Not-Yet-Autumn-Greens

While today may be the autumnal equinox, it remains hot and humid here in Central Texas.  A wet and (for Texas) mild August lulled me into stupidly thinking that summer 2016 had breathed its last hot breath.  During this past week, summer returned with a fry-an-egg-on-the-sidewalk-it’s-so-hot reminder that summer is not done with us yet.  While it’s been toasty, some of my hot season blooming favorites are now showing off  their cooling foliage.

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This lush group of perennials soothes my perspiring brow.

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This group includes Garlic chives,  Allium tuberosum,  Branched foldwing, Dicliptera brachiata,   Drummond’s ruellia,  Ruellia drummondiana, Katie’s Dwarf Ruellia, Ruellia britttoniana ‘Katie’s Dwarf’, and Gulf penstemon,  Penstemon tenuis.           .

There are some blooms flowering on these perennials.

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Looking closely, you can see the small, lavender flowers of the Branched foldwing and the larger flower of Katie’s Dwarf Ruellia.

Except for the spring blooming/summer seeding Gulf penstemon, all of these plants flower prolifically in July and August, slowing, but not ending, flower production during September and October.

The green onion-like foliage of Garlic chives pairs nicely with the full-leafed Drummond’s ruellia,

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…and mixes it up well with the petite leaves of the Branched foldwing.

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This particular group of Garlic chives hasn’t bloomed this year, but I  appreciate their slender leaves mingling with other foliage nearby.

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Throughout the warm months, there are always Texas Crescent butterflies, Anthanassa texana flitting in my garden.  Host plants for this little cutey insect are those  in the Acanthus family, like this Drummond’s ruellia, whose leaf serves as a resting spot for this Texas Crescent.

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A wider view of the Drummond’s ruellia, sans butterfly.imgp9963-new

Cooler weather is on its way in the next few days–the first cool front of the season!

I’m thanking Christina and her lovely Creating my own garden of the Hesperides for hosting Garden Bloggers’ Foliage Day.  Check out her blog for foliage from many gardens and from many places, and then share your own leafy loveliness.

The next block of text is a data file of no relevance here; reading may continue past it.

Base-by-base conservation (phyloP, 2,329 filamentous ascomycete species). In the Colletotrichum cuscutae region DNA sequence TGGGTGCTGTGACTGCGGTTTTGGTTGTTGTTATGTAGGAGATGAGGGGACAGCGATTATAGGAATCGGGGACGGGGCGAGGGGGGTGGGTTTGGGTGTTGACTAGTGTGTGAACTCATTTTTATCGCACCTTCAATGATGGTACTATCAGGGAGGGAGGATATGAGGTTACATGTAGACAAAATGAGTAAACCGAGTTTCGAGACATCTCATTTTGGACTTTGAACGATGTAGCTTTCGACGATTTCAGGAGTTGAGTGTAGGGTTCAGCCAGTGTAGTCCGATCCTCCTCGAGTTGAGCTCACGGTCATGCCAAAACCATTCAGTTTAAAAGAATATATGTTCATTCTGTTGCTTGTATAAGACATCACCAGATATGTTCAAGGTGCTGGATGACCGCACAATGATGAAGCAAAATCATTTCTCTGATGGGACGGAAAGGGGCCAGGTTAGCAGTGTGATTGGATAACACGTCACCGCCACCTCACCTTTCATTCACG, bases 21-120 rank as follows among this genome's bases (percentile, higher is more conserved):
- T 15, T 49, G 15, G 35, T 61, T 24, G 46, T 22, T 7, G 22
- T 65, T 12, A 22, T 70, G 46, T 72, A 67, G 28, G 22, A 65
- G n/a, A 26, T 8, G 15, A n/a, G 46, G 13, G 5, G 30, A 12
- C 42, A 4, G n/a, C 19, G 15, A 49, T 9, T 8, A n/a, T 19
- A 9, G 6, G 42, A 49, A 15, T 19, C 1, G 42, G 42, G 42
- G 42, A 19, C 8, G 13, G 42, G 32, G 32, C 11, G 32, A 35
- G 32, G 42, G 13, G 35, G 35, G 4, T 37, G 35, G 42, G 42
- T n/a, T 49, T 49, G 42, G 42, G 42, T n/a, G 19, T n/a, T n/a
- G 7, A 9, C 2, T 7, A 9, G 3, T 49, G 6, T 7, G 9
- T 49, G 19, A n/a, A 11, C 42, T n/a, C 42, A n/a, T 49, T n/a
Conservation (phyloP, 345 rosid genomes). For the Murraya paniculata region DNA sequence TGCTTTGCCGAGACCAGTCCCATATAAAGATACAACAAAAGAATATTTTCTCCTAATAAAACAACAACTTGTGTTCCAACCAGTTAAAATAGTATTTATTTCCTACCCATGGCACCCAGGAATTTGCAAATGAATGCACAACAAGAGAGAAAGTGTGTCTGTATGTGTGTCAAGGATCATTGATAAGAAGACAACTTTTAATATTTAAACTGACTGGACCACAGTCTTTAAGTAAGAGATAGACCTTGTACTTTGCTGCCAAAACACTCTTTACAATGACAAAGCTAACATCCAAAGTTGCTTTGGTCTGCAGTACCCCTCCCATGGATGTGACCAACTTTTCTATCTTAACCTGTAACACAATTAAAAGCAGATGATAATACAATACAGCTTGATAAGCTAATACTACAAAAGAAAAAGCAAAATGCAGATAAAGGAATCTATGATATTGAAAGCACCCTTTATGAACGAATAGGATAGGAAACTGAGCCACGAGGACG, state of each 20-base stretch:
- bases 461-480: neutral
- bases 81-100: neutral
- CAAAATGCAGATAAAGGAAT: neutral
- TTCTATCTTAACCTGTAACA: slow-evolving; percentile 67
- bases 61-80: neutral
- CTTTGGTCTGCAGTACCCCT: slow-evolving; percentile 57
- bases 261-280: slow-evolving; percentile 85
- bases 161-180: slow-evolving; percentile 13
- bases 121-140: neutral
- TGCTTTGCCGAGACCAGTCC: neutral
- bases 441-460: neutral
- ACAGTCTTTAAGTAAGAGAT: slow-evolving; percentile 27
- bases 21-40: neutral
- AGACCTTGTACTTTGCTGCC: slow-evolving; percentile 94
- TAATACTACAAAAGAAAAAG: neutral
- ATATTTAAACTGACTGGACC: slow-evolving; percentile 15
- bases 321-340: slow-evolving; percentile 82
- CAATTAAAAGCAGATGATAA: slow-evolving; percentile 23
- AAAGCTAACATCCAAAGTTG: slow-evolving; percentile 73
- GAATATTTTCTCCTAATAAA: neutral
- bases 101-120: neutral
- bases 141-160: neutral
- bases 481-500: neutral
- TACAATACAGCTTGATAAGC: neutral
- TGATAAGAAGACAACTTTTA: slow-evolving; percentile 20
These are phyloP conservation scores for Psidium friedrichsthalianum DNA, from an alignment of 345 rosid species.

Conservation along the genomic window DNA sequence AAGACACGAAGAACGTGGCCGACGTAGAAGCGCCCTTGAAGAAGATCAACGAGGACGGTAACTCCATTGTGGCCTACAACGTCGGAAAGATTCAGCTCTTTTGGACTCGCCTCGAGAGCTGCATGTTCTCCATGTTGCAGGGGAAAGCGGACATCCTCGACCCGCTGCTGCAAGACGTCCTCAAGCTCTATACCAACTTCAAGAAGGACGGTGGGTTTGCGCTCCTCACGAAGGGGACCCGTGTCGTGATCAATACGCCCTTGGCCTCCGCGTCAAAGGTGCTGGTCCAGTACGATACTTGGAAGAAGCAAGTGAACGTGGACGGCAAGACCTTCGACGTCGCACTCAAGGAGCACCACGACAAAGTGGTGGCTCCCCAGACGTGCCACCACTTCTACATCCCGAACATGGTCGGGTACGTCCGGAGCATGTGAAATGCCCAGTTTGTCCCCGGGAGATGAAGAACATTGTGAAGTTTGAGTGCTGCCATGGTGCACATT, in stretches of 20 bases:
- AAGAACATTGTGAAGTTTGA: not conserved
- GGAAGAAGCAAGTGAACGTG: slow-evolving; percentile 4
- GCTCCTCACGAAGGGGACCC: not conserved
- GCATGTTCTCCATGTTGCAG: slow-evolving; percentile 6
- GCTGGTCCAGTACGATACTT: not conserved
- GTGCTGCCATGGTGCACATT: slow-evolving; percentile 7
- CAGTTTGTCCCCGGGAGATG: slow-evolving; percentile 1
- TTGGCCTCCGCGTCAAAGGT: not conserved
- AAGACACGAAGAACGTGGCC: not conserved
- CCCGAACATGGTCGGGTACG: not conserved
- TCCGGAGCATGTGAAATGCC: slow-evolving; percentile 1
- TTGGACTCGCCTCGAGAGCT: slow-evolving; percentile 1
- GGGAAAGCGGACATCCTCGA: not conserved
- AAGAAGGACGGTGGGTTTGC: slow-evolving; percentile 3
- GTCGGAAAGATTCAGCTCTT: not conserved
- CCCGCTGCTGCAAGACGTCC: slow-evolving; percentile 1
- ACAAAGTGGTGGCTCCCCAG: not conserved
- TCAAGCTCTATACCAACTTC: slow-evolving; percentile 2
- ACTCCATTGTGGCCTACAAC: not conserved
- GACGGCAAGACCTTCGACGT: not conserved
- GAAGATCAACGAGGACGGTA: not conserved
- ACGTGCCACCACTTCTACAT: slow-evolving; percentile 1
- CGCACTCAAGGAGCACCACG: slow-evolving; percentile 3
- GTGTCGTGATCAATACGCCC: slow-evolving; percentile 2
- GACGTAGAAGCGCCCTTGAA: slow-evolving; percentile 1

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13 thoughts on “Not-Yet-Autumn-Greens

  1. I wonder why it is that green foliage feels cool, I think that is a reason our gardens feel so hot in mid summer when the greens seem to turn grey. enjoy the cool weather when it arrives, Tina. Thanks for joining GBFD.

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  2. Tina me encantan sus plantas perennes y su color verde que relaja. Me gusta especialmente la Ruelia de este Drummond. Y la foto donde descansa la bella mariposa. Todas las fotos son muy bonitas. Gracias. Saludos de Margarita.

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  3. The ruellias are going crazy around here, although signs of decline have appeared. I agree that the green is restful and pleasant, but that butterfly is the show stopped. I’ve not seen one of those, although I did see a swallowtail of some sort this morning.

    Do the butterflies tend to be more approachable in the early morning? The one I saw today was sitting on a tree leaf, and allowed me very, very close before making a move. I wondered if, on heavy dew mornings, they need to dry off a bit before starting their day.

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    • Yes, the ruellias are definitely at their peak in August, but that’s just fine since, typically, there’s not much else at the peak. The Crescent’s been a big hit, but I think of them as so common–I should appreciate them more, I suppose.

      Hmmm. That’s hard to answer. My take is that butterflies let people near them when they bloody well feel like it! They definitely slow down with chilly or wet conditions, though.

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